Vandel advises that, once you know the recommended pressure, you should check air pressures once a day, preferably in the morning before your tires heat up. Warm tires can have two to three pounds more pressure than cold air. And inflation recommendations are based on cold air pressures.
He also recommends inspecting the tire for cracks, damages and irregular wear. “If there is an issue, it is more economically efficient for the farmer to catch an issue early than it is to wait,” he says. “And all of a sudden we have a situation where he is down in the field.”
Checking the air pressure in your tires once a day and inspecting them will increase their life and decrease your overall expense. And it doesn't take a lot of time. “To go around your tractor with a calibrated pressure gauge takes five minutes,” Vandel says. “In five minutes you can avoid $1,000 worth of heartache.”
Dos and don'ts of tire inflation
Firestone, Goodyear, Titan and Michelin offer the following tips to ensure the life of your ag tire.
Do: Check air pressure often, ideally once a day or at minimum every two weeks during the working season.
Do: Use a calibrated pressure gauge to measure inflation.
Do: Take tire pressure in the morning before you operate the machine.
Do: Ballast your tractor each time you change implements.
Don't: Put fluid for weight in radial tires. Fluid prevents the sidewall from flexing and reduces the tire footprint and ride comfort.
Do: Use cast or suitcase weights in front and wheel weights in back when needed to ensure proper weight distribution between the front and rear axles.
Don't: Underinflate. Underinflation causes the sidewall to deflect more than it was designed to do and will cause premature failure.
Don't: Grossly overinflate. Although slight overinflation is sometimes needed to accommodate severe service conditions, gross overinflation makes the sidewall stiff and prone to impact breaks.
Do: Look for the characteristic “belly” on radial tires, which is a sign of proper inflation.
Do: Visually inspect tires every day for cracks or irregular wear.
Take these steps to determine the optimal inflation pressure of your tractor tires.
Weigh the tractor. Determine the front and rear axle weight and the weight per tire.
Determine the total tractor weight and number of pounds required per horsepower to transmit wheel torque efficiently. Weight requirements are determined by the horsepower of the engine and the type of tractor. For instance, according to Firestone, a 2-wd tractor should weigh 145 lbs./pto hp; a 4-wd should weigh 105 lbs./pto hp; and a MFWD tractor should weigh 130 lbs./pto hp.
Make sure the tire size is right for the engine horsepower. The tire industry recommends tire sizes based on engine horsepower.
Determine the proper weight distribution required for the front and rear axles. If needed, use cast weights to ensure the proper weight distribution on each axle. In general, the following weight distributions are recommended:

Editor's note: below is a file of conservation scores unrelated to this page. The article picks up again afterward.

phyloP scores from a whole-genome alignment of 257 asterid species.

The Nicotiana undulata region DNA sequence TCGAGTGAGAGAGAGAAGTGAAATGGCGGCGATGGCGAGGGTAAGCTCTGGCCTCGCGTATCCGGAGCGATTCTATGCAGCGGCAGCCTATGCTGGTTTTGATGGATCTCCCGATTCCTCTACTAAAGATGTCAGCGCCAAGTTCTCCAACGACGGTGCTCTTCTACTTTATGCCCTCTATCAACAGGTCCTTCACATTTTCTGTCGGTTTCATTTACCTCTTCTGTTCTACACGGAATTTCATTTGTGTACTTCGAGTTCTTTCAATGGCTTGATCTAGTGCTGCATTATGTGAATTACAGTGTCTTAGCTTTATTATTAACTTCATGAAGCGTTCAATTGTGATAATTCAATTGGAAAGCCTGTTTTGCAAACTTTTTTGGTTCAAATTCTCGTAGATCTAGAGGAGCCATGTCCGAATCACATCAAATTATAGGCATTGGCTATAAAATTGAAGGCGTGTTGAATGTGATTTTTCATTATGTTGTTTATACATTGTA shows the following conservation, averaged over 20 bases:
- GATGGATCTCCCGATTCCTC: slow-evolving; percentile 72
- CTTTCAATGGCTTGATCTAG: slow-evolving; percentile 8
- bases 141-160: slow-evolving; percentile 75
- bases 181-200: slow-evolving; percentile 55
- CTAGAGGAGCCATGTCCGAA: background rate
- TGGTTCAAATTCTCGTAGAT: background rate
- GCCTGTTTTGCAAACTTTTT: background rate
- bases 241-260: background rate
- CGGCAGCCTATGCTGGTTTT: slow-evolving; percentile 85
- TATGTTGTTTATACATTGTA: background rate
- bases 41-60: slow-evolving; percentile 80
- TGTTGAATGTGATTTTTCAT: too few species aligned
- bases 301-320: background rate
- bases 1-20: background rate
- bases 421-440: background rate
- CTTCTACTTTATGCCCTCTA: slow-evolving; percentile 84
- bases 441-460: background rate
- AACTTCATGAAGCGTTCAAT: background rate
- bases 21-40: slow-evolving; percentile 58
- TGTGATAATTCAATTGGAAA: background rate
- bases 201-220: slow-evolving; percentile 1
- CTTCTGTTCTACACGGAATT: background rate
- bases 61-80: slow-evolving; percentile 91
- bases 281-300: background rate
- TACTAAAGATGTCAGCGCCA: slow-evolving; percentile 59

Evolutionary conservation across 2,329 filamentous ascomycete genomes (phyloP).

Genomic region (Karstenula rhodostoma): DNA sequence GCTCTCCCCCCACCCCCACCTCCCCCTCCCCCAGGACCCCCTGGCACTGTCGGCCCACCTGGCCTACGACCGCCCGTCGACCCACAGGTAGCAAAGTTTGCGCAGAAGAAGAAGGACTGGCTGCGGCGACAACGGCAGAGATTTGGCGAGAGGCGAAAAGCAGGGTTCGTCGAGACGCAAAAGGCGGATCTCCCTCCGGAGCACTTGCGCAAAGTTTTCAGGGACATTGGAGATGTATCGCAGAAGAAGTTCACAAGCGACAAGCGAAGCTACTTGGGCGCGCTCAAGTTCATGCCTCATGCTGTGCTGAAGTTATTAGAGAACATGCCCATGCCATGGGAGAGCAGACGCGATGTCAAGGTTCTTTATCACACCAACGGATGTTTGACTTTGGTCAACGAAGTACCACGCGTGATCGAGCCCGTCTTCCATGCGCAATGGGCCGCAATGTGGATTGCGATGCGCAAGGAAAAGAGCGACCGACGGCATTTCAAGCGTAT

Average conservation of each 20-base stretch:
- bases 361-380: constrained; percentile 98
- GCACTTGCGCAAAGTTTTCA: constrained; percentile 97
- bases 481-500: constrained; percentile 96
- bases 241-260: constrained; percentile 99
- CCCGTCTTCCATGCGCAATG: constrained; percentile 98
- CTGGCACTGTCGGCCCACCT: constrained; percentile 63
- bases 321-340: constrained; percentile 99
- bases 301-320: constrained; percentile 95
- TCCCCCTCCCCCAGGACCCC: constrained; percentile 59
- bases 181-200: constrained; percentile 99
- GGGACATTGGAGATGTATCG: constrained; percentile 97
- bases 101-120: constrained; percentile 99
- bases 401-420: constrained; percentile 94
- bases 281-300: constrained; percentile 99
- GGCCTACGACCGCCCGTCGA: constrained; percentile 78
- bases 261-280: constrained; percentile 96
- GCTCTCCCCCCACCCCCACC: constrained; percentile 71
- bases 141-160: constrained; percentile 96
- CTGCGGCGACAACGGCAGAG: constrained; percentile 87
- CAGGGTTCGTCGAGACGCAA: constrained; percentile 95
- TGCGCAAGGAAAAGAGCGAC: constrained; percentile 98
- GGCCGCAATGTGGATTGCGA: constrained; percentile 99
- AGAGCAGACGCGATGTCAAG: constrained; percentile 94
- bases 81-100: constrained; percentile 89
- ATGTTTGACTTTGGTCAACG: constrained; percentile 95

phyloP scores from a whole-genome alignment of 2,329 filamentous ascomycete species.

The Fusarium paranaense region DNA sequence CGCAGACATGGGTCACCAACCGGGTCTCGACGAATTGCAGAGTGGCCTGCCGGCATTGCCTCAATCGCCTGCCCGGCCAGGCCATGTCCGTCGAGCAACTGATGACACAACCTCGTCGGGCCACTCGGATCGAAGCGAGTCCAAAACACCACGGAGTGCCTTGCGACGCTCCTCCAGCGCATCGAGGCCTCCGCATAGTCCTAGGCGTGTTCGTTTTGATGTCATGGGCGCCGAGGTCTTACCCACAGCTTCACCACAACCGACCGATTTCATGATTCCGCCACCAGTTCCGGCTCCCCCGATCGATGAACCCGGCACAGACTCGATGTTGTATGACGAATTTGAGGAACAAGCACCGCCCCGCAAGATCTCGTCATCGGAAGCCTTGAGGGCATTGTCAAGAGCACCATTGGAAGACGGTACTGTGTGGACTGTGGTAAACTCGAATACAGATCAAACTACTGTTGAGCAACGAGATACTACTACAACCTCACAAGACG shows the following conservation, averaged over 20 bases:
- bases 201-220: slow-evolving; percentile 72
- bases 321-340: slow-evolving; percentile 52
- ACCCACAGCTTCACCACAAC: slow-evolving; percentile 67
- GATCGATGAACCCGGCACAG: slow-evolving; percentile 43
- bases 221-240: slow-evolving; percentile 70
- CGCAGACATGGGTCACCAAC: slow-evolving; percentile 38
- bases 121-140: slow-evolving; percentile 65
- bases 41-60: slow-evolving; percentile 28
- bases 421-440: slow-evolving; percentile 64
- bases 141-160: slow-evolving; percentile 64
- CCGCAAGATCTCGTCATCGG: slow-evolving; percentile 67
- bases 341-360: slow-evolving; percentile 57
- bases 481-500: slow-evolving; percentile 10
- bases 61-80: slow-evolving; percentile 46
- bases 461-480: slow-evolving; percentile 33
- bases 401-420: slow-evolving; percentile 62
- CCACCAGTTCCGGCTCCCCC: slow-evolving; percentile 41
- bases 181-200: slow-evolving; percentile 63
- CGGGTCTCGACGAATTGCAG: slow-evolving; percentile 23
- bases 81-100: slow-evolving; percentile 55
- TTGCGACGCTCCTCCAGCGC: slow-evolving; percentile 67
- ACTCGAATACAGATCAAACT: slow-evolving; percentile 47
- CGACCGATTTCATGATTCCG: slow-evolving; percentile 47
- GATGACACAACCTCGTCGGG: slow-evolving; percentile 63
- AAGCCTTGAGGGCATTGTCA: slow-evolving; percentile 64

2-wd: 25% of weight on front axle, 75% on rear
MFWD: 35% front, 65% rear
4-wd: 55% front, 45% rear
See the manufacturer's load inflation tables or ask your local tire dealer to determine the recommended inflation pressure for your load and speed.
Here is a sampling of tires in the R1W category made by the four major farm tire manufacturers.
Michelin Agribib for multipurpose, medium-horsepower tractors
Deep tread that contributes to exceptionally long tire life
Strong but flexible sidewall casing to allow for a longer footprint
Self-cleaning hinge between lugs for pulling power in wet conditions
Sharp, vertical lug design to reduce wear and retain traction
45° lug for improved ride and comfort
Price of the 18.4R38: $750
Goodyear Optitrac Farm Radials available in a wide range of sizes
Optimized tread and carcass design to decrease vibration, increase tread life, promote even wear and increase traction
Reinforced bead area to withstand high-torque applications
Supported material and workmanship warranty; a field hazard and stubble damage warranty; and a 12-month no risk guarantee
Wide servicing dealer network
Titan Low Sidewall (LSW) Tire 20.8R50
Offers the same advantages of low-profile automotive tires in the ag market
Keeps the outside diameter of the tire the same and increases the wheel diameter. The aspect ratio is lower to give improved performance.
Eliminates power hop and road lope
Company is exclusively devoted to the manufacture of ag tires.
Firestone Deep Tread 23, a premium radial rear tractor tire
Low, 23° bar angle designed for better traction than is possible with competitive tires with 45% lugs
30% deeper tread depth than the standard R1 tire for better traction and road wear
Heavy carcass to withstand field hazards
Two-year field hazard warranty